Recent articles on Andy Cutting and Sam Sweeney have prompted Paul Walker to take a look at Leveret’s third member, Rob Harbron... Rob Harbron is best known as a player of the English concertina, but this wasn’t his first instrument. “No, I played several instruments before I discovered the concertina - piano briefly aged about five, then guitar and recorder at school, then the violin/fiddle, which I wasn't that keen on until I discovered folk music."
The GFRS story begins in 1968 in a dwelling in Strathkinnes, a cottage known as The Poffle. It was, at the time, rented by Jimmy Hutchison and Noel Farrow. While they were residents there the cottage became a regular venue for the post-St Andrews Folk Club gatherings. At one of these, Davey Stewart mentioned something he had come across. It was a group of people who were travelling around in what was referred to as a ‘Folk Charabanc’, taking a folksong-based performance to far-flung places. This conversation sowed a seed until a time was right.
Ben’s father was Tom Paley, founder member of the New Lost City Ramblers. His mother is Claudia Gould, a fine singer with a deep involvement in folk music. His stepfather, Ron Gould, is a guitarist and was a prominent skiffler with a very great and wide knowledge of a whole range of music, particularly jazz and folk music. So Ben grew up hearing a wide variety of very interesting music. He wanted to take up the fiddle from the age of six, and was given strong encouragement. He did not think of life as a performer until he was in his early 20s.
I first heard Andy Cutting with the wonderful Blowzabella at The Brewery, in Kendal, in the mid-1990s, and thought at the time how young he looked to be such an accomplished musician. I last saw him in 2017 when he was playing with the differently wonderful Leveret, and thought... how young he looked for such an accomplished musician.....
The chances are that anyone attending a folk festival this summer will probably have seen Jack Rutter making an appearance somewhere along the line. Perhaps best known as the final name in the young traditional and mainly instrumental group, Moore Moss Rutter, this is the year that Jack has progressed from being well-known as a guitar player and one third of a group, to a multi-instrumentalist solo artist with a CD of his own and a string of bookings. There have also been a number of collaborations that has meant that, at times, he seems to have been everywhere all at once.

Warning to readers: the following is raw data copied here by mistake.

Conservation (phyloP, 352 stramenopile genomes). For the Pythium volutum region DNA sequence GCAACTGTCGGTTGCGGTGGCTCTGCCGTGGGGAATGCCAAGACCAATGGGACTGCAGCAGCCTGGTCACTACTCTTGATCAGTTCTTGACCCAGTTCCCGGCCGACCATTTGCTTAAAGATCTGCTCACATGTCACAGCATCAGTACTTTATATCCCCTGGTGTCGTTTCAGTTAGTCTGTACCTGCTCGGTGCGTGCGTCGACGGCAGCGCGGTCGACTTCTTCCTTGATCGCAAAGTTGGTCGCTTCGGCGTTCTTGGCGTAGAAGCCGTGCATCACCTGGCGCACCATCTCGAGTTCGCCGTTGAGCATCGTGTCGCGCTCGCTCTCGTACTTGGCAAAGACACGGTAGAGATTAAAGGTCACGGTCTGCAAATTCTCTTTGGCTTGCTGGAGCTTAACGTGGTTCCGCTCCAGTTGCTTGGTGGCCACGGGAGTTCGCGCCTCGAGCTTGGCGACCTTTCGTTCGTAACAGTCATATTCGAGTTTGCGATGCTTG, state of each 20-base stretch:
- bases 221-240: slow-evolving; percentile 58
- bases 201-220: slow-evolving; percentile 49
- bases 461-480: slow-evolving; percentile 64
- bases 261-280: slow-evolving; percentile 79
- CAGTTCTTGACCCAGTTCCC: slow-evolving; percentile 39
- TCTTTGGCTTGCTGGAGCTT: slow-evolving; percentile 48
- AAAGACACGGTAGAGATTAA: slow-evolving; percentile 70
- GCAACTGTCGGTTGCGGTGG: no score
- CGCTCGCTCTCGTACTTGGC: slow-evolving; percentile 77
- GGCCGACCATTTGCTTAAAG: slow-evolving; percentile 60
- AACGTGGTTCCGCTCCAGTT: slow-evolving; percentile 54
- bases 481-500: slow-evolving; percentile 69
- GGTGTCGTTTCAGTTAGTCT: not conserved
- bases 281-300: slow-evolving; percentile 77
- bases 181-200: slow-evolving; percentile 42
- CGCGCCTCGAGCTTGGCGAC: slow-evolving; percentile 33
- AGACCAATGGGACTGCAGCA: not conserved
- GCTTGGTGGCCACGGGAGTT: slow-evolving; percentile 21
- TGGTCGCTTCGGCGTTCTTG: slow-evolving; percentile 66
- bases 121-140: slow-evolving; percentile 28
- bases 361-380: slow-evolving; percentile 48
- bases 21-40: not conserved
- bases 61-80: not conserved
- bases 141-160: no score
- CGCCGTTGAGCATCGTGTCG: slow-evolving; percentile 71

Rowan Piggott is the fiddle-playing and singing son of Charlie Piggott of De Danann fame. He is currently making a name for himself around the folk scene in England as a solo musician and also as a member of the Georgia Lewis Band and as half of a duo with Rosie Hodgson. He is the next generation, not just of a family of musicians, but he is also part of the next generation of folk musicians, festival and club goers, working in the scene and making it their own.
Not many people who are known primarily as a folk artist can claim to have played on a number one record in the charts. Even one nominated three times for the coveted BBC Folk Awards ‘Musician of the Year’. However, Will Pound played the opening harmonica riff on one such record. He Ain't Heavy He's My Brother, by the Justice Collective, was recorded to raise money for the various charities associated with the Hillsborough families. It reached the highly coveted Christmas Number One spot in 2012.
Although they have both been singing professionally for over 40 years, this married couple has only just released a first album together that covers their performing career and beyond. Readers of The Living Tradition might recognise Alan’s name from the many reviews he’s written for the magazine over the years. Nigel Schofield decided to find out why it’s taken them so long to get around to their much-anticipated debut release.
Dublin is one of those cities that just hits you. From the minute you arrive, you know you are in the capital: the iconic sights, sounds and smells; the creamy pints; the many bridges crossing the Liffey; the thick accents. When you arrive in Dublin, you just know you couldn’t be anywhere else. Just as distinctive is some of the music emanating from its inhabitants and, at the moment, perhaps none more so than Lankum (formerly Lynched).